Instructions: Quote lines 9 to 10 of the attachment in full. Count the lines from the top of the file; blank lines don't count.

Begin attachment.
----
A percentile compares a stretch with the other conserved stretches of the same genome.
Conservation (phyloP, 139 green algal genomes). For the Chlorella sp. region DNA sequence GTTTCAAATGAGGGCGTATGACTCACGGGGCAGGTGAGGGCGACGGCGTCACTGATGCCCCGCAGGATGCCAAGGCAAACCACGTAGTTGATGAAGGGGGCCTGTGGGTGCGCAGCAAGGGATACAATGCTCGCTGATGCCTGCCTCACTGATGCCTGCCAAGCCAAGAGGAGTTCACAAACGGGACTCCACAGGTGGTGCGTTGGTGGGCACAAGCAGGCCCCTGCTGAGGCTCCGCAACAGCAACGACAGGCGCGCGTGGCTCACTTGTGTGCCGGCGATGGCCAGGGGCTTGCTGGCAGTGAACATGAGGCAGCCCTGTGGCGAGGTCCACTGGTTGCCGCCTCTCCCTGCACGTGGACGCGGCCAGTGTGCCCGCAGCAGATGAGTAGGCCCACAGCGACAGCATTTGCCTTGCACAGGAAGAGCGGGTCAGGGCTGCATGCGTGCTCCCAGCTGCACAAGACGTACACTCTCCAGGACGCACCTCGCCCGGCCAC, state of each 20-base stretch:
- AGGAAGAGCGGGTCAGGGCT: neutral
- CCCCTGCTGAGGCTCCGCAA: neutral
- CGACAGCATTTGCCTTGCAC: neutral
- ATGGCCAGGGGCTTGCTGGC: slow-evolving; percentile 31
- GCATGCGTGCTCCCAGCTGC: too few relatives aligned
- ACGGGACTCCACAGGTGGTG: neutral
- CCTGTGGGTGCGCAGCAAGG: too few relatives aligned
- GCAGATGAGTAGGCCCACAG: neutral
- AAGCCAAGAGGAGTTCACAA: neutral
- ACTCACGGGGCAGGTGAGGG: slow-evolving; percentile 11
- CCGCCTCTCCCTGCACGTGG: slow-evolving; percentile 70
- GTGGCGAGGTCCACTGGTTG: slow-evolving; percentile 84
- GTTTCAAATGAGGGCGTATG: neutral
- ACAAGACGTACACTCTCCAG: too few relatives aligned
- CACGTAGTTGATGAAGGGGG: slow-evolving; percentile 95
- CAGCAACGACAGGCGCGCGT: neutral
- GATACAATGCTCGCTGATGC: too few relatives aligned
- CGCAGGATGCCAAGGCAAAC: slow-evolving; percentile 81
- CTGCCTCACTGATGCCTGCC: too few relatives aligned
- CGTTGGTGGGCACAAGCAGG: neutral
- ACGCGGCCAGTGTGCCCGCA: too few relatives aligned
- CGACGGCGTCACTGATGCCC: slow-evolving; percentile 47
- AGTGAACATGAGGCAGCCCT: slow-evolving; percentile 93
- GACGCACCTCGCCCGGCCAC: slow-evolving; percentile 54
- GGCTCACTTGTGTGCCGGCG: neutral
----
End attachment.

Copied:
- CCTGTGGGTGCGCAGCAAGG: too few relatives aligned
- GCAGATGAGTAGGCCCACAG: neutral